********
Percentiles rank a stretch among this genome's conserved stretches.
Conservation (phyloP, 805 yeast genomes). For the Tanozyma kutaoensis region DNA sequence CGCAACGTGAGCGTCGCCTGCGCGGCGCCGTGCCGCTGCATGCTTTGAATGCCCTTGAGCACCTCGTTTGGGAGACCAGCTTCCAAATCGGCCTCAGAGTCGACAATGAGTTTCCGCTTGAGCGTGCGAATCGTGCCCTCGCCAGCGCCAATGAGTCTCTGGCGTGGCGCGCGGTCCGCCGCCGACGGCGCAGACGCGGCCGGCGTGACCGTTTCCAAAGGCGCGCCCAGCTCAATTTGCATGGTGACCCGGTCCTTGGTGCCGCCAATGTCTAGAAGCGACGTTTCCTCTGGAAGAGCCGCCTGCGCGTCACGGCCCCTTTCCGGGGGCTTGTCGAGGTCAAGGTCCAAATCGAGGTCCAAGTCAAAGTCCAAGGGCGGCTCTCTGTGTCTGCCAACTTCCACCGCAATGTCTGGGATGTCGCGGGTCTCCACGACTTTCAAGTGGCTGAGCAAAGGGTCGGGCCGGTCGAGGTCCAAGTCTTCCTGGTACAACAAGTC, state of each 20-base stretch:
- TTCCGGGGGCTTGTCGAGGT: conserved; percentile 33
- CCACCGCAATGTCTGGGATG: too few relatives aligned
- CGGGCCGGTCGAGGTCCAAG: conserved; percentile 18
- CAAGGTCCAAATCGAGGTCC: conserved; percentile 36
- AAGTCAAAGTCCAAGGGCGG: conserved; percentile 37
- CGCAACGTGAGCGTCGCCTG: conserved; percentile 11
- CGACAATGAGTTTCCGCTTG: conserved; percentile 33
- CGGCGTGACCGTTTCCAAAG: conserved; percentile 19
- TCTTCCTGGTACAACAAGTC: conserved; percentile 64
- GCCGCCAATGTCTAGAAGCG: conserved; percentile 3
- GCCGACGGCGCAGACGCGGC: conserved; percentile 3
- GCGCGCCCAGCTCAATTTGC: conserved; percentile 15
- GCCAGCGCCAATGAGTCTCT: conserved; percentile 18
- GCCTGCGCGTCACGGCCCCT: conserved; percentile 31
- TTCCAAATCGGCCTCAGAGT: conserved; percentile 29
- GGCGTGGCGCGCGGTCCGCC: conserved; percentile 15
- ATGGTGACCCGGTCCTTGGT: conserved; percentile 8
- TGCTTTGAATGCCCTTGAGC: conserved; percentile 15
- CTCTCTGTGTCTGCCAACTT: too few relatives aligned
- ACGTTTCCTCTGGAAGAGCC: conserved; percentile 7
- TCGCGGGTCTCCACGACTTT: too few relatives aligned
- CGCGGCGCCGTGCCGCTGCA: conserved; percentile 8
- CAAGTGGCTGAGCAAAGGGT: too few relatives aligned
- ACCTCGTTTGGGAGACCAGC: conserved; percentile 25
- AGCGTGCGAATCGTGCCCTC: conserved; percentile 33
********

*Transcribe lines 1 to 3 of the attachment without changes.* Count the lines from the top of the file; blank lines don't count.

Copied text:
Percentiles rank a stretch among this genome's conserved stretches.
Conservation (phyloP, 805 yeast genomes). For the Tanozyma kutaoensis region DNA sequence CGCAACGTGAGCGTCGCCTGCGCGGCGCCGTGCCGCTGCATGCTTTGAATGCCCTTGAGCACCTCGTTTGGGAGACCAGCTTCCAAATCGGCCTCAGAGTCGACAATGAGTTTCCGCTTGAGCGTGCGAATCGTGCCCTCGCCAGCGCCAATGAGTCTCTGGCGTGGCGCGCGGTCCGCCGCCGACGGCGCAGACGCGGCCGGCGTGACCGTTTCCAAAGGCGCGCCCAGCTCAATTTGCATGGTGACCCGGTCCTTGGTGCCGCCAATGTCTAGAAGCGACGTTTCCTCTGGAAGAGCCGCCTGCGCGTCACGGCCCCTTTCCGGGGGCTTGTCGAGGTCAAGGTCCAAATCGAGGTCCAAGTCAAAGTCCAAGGGCGGCTCTCTGTGTCTGCCAACTTCCACCGCAATGTCTGGGATGTCGCGGGTCTCCACGACTTTCAAGTGGCTGAGCAAAGGGTCGGGCCGGTCGAGGTCCAAGTCTTCCTGGTACAACAAGTC, state of each 20-base stretch:
- TTCCGGGGGCTTGTCGAGGT: conserved; percentile 33